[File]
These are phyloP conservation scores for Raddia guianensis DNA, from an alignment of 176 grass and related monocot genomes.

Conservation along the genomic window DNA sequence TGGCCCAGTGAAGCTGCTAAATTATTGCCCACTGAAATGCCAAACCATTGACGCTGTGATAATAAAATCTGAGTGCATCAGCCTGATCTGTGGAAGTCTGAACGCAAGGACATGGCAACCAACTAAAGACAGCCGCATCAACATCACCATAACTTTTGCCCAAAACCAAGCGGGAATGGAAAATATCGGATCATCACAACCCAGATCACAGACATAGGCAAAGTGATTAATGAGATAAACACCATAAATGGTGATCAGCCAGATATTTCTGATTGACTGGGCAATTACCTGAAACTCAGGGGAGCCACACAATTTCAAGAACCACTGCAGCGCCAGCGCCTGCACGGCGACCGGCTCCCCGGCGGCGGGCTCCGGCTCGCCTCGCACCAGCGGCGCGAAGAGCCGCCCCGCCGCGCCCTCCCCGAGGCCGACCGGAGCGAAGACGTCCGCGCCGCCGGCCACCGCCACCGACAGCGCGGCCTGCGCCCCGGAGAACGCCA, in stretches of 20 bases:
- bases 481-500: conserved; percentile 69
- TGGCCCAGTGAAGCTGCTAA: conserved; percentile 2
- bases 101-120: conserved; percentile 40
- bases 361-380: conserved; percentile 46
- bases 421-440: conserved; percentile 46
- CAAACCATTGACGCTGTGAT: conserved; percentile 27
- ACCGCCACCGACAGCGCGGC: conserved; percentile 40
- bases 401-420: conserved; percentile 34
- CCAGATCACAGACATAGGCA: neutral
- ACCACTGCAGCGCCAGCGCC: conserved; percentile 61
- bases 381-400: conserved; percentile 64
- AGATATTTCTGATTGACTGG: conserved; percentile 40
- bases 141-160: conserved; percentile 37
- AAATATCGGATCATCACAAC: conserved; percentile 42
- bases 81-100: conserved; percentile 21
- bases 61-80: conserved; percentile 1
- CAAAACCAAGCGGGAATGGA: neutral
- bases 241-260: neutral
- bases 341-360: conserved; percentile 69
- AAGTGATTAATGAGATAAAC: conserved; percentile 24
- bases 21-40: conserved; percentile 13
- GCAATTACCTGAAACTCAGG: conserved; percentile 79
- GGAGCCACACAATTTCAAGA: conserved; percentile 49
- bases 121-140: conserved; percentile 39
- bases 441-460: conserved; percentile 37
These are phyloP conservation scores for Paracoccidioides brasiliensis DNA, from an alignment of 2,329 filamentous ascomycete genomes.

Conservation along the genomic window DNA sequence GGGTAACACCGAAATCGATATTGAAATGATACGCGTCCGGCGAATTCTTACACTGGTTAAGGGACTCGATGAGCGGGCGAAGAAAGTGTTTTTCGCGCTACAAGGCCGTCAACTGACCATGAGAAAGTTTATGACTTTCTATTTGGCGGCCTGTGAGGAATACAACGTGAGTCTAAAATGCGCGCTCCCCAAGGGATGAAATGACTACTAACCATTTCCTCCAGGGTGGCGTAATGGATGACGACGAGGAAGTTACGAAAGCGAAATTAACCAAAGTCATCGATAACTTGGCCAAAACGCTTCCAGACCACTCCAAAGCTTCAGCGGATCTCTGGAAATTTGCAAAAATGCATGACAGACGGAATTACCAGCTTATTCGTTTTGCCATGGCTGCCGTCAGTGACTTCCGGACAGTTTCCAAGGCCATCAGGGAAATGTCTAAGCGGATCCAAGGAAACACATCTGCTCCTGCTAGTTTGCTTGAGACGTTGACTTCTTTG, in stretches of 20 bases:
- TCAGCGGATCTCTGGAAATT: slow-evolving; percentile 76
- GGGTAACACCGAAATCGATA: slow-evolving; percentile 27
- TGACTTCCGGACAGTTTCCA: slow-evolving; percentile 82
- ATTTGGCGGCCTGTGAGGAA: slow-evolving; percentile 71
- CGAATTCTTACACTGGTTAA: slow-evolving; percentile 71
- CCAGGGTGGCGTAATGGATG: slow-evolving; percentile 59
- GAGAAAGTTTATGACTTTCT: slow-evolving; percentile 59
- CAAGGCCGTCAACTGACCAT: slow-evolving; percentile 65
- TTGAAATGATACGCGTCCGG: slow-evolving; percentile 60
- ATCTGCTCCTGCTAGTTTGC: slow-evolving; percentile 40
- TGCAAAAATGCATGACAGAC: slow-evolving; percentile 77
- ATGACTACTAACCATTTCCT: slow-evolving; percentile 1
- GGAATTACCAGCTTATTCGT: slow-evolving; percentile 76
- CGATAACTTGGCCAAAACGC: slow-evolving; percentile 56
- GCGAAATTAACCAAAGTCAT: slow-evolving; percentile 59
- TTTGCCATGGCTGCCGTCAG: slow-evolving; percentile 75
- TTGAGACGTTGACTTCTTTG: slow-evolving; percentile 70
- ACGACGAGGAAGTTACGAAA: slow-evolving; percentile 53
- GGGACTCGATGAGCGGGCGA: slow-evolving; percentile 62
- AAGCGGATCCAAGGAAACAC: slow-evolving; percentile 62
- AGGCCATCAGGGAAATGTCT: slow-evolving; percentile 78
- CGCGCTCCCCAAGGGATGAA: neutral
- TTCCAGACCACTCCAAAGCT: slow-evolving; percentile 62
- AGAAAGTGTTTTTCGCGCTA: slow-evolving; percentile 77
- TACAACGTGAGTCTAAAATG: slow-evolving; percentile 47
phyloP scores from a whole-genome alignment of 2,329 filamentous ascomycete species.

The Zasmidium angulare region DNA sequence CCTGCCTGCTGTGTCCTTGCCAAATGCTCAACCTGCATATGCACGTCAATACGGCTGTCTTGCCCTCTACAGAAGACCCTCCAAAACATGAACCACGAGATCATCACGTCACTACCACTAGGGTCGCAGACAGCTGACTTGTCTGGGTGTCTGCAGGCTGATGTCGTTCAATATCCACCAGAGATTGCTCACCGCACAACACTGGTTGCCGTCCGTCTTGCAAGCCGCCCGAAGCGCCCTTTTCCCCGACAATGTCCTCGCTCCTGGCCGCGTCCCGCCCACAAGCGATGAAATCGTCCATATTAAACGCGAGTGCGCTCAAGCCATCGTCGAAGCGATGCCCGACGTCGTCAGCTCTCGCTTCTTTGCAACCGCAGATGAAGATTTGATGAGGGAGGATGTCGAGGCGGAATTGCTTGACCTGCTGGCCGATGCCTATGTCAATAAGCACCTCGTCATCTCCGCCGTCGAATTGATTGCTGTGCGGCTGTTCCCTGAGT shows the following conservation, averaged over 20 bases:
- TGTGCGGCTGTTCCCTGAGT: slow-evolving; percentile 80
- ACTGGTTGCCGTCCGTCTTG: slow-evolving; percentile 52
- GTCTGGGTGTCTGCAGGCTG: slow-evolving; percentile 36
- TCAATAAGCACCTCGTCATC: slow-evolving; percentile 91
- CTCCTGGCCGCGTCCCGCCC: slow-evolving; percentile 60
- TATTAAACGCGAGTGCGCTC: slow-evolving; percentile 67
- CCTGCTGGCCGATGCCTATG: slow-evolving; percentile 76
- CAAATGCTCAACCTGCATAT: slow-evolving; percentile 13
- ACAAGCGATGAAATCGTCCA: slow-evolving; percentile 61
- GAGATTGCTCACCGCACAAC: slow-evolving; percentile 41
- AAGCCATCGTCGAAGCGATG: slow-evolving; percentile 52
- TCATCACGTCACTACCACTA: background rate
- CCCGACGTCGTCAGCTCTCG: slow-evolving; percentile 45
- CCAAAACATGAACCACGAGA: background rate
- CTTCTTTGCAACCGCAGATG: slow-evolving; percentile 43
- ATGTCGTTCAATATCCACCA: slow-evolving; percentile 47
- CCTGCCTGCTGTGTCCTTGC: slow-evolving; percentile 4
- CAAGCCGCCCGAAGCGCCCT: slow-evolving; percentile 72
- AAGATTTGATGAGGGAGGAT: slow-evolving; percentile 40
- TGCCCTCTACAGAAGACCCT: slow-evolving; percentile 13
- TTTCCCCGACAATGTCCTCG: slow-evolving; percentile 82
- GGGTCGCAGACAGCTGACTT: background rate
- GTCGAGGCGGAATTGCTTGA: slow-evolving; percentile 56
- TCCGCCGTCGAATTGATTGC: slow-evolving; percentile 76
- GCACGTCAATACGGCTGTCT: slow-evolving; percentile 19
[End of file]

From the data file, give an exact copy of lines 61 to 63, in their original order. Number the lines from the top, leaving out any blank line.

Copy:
- CTCCTGGCCGCGTCCCGCCC: slow-evolving; percentile 60
- TATTAAACGCGAGTGCGCTC: slow-evolving; percentile 67
- CCTGCTGGCCGATGCCTATG: slow-evolving; percentile 76